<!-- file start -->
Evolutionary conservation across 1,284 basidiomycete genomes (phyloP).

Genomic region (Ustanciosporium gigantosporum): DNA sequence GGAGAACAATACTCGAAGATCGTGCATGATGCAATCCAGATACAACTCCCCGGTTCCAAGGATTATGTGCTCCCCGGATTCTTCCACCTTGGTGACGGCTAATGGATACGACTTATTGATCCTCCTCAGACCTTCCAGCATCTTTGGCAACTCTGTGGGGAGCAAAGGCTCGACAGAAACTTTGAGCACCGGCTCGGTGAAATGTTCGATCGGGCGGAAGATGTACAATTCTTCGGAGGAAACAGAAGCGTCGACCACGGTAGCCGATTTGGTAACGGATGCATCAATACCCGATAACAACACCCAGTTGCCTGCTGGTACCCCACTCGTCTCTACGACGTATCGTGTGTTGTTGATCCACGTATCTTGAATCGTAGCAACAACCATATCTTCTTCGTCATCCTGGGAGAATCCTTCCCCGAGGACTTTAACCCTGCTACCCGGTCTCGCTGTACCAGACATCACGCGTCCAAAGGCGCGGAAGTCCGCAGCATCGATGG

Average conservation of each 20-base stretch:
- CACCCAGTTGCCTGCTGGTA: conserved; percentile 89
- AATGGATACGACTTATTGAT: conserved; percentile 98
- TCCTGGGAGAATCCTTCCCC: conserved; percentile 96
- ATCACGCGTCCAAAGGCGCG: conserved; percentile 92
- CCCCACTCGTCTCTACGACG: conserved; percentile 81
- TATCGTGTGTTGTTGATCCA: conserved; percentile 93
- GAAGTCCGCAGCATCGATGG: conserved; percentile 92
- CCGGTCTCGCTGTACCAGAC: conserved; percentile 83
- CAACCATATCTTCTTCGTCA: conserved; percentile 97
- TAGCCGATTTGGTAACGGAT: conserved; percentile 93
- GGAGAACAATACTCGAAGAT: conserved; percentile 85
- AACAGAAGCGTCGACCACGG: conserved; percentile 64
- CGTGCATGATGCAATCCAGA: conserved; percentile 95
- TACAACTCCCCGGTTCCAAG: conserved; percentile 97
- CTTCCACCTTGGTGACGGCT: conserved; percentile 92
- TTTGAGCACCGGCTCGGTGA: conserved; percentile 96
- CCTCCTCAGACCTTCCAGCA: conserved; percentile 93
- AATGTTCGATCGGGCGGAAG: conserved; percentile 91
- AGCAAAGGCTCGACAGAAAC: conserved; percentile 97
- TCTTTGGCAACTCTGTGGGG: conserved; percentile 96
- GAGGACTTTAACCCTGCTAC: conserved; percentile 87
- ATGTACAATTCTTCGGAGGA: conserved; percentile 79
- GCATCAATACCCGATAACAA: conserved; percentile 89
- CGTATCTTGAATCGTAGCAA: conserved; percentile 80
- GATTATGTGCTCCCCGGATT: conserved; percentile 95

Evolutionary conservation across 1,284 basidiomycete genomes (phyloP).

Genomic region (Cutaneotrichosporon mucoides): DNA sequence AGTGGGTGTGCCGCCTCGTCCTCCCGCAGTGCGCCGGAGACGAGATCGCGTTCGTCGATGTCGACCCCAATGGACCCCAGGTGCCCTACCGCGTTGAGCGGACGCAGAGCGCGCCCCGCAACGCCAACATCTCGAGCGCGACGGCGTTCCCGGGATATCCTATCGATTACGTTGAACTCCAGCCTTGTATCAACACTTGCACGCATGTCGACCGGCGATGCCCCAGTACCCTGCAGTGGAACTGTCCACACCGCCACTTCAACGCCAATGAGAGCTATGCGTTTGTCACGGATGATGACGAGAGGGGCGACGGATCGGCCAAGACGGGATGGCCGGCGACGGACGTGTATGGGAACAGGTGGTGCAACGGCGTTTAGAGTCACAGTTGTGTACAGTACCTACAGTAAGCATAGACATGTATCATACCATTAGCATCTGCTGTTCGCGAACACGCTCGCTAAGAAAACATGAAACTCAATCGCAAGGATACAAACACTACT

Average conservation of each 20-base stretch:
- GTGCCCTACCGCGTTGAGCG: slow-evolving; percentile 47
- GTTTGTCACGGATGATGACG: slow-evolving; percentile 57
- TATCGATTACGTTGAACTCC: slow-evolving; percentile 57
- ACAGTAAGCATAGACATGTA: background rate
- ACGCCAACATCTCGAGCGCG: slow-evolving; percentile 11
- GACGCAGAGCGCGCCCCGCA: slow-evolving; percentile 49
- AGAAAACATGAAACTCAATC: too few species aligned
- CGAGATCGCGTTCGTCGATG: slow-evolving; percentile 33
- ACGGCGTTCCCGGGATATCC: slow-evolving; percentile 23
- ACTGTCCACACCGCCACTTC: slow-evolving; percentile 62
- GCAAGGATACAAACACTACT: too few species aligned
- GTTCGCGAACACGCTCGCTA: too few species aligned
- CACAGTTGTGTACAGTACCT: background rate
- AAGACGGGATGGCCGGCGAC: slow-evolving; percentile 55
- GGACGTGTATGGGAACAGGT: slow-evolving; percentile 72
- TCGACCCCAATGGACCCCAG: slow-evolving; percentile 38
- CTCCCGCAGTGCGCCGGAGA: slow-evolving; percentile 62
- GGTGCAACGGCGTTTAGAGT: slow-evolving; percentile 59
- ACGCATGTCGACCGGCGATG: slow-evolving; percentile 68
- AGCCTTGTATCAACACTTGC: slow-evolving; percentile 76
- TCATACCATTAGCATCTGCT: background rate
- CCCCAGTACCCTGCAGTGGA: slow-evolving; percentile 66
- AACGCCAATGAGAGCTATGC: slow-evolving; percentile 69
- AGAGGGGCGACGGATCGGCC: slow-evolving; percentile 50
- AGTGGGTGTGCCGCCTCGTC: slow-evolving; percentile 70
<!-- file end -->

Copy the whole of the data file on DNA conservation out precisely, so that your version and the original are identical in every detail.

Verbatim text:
Evolutionary conservation across 1,284 basidiomycete genomes (phyloP).

Genomic region (Ustanciosporium gigantosporum): DNA sequence GGAGAACAATACTCGAAGATCGTGCATGATGCAATCCAGATACAACTCCCCGGTTCCAAGGATTATGTGCTCCCCGGATTCTTCCACCTTGGTGACGGCTAATGGATACGACTTATTGATCCTCCTCAGACCTTCCAGCATCTTTGGCAACTCTGTGGGGAGCAAAGGCTCGACAGAAACTTTGAGCACCGGCTCGGTGAAATGTTCGATCGGGCGGAAGATGTACAATTCTTCGGAGGAAACAGAAGCGTCGACCACGGTAGCCGATTTGGTAACGGATGCATCAATACCCGATAACAACACCCAGTTGCCTGCTGGTACCCCACTCGTCTCTACGACGTATCGTGTGTTGTTGATCCACGTATCTTGAATCGTAGCAACAACCATATCTTCTTCGTCATCCTGGGAGAATCCTTCCCCGAGGACTTTAACCCTGCTACCCGGTCTCGCTGTACCAGACATCACGCGTCCAAAGGCGCGGAAGTCCGCAGCATCGATGG

Average conservation of each 20-base stretch:
- CACCCAGTTGCCTGCTGGTA: conserved; percentile 89
- AATGGATACGACTTATTGAT: conserved; percentile 98
- TCCTGGGAGAATCCTTCCCC: conserved; percentile 96
- ATCACGCGTCCAAAGGCGCG: conserved; percentile 92
- CCCCACTCGTCTCTACGACG: conserved; percentile 81
- TATCGTGTGTTGTTGATCCA: conserved; percentile 93
- GAAGTCCGCAGCATCGATGG: conserved; percentile 92
- CCGGTCTCGCTGTACCAGAC: conserved; percentile 83
- CAACCATATCTTCTTCGTCA: conserved; percentile 97
- TAGCCGATTTGGTAACGGAT: conserved; percentile 93
- GGAGAACAATACTCGAAGAT: conserved; percentile 85
- AACAGAAGCGTCGACCACGG: conserved; percentile 64
- CGTGCATGATGCAATCCAGA: conserved; percentile 95
- TACAACTCCCCGGTTCCAAG: conserved; percentile 97
- CTTCCACCTTGGTGACGGCT: conserved; percentile 92
- TTTGAGCACCGGCTCGGTGA: conserved; percentile 96
- CCTCCTCAGACCTTCCAGCA: conserved; percentile 93
- AATGTTCGATCGGGCGGAAG: conserved; percentile 91
- AGCAAAGGCTCGACAGAAAC: conserved; percentile 97
- TCTTTGGCAACTCTGTGGGG: conserved; percentile 96
- GAGGACTTTAACCCTGCTAC: conserved; percentile 87
- ATGTACAATTCTTCGGAGGA: conserved; percentile 79
- GCATCAATACCCGATAACAA: conserved; percentile 89
- CGTATCTTGAATCGTAGCAA: conserved; percentile 80
- GATTATGTGCTCCCCGGATT: conserved; percentile 95

Evolutionary conservation across 1,284 basidiomycete genomes (phyloP).

Genomic region (Cutaneotrichosporon mucoides): DNA sequence AGTGGGTGTGCCGCCTCGTCCTCCCGCAGTGCGCCGGAGACGAGATCGCGTTCGTCGATGTCGACCCCAATGGACCCCAGGTGCCCTACCGCGTTGAGCGGACGCAGAGCGCGCCCCGCAACGCCAACATCTCGAGCGCGACGGCGTTCCCGGGATATCCTATCGATTACGTTGAACTCCAGCCTTGTATCAACACTTGCACGCATGTCGACCGGCGATGCCCCAGTACCCTGCAGTGGAACTGTCCACACCGCCACTTCAACGCCAATGAGAGCTATGCGTTTGTCACGGATGATGACGAGAGGGGCGACGGATCGGCCAAGACGGGATGGCCGGCGACGGACGTGTATGGGAACAGGTGGTGCAACGGCGTTTAGAGTCACAGTTGTGTACAGTACCTACAGTAAGCATAGACATGTATCATACCATTAGCATCTGCTGTTCGCGAACACGCTCGCTAAGAAAACATGAAACTCAATCGCAAGGATACAAACACTACT

Average conservation of each 20-base stretch:
- GTGCCCTACCGCGTTGAGCG: slow-evolving; percentile 47
- GTTTGTCACGGATGATGACG: slow-evolving; percentile 57
- TATCGATTACGTTGAACTCC: slow-evolving; percentile 57
- ACAGTAAGCATAGACATGTA: background rate
- ACGCCAACATCTCGAGCGCG: slow-evolving; percentile 11
- GACGCAGAGCGCGCCCCGCA: slow-evolving; percentile 49
- AGAAAACATGAAACTCAATC: too few species aligned
- CGAGATCGCGTTCGTCGATG: slow-evolving; percentile 33
- ACGGCGTTCCCGGGATATCC: slow-evolving; percentile 23
- ACTGTCCACACCGCCACTTC: slow-evolving; percentile 62
- GCAAGGATACAAACACTACT: too few species aligned
- GTTCGCGAACACGCTCGCTA: too few species aligned
- CACAGTTGTGTACAGTACCT: background rate
- AAGACGGGATGGCCGGCGAC: slow-evolving; percentile 55
- GGACGTGTATGGGAACAGGT: slow-evolving; percentile 72
- TCGACCCCAATGGACCCCAG: slow-evolving; percentile 38
- CTCCCGCAGTGCGCCGGAGA: slow-evolving; percentile 62
- GGTGCAACGGCGTTTAGAGT: slow-evolving; percentile 59
- ACGCATGTCGACCGGCGATG: slow-evolving; percentile 68
- AGCCTTGTATCAACACTTGC: slow-evolving; percentile 76
- TCATACCATTAGCATCTGCT: background rate
- CCCCAGTACCCTGCAGTGGA: slow-evolving; percentile 66
- AACGCCAATGAGAGCTATGC: slow-evolving; percentile 69
- AGAGGGGCGACGGATCGGCC: slow-evolving; percentile 50
- AGTGGGTGTGCCGCCTCGTC: slow-evolving; percentile 70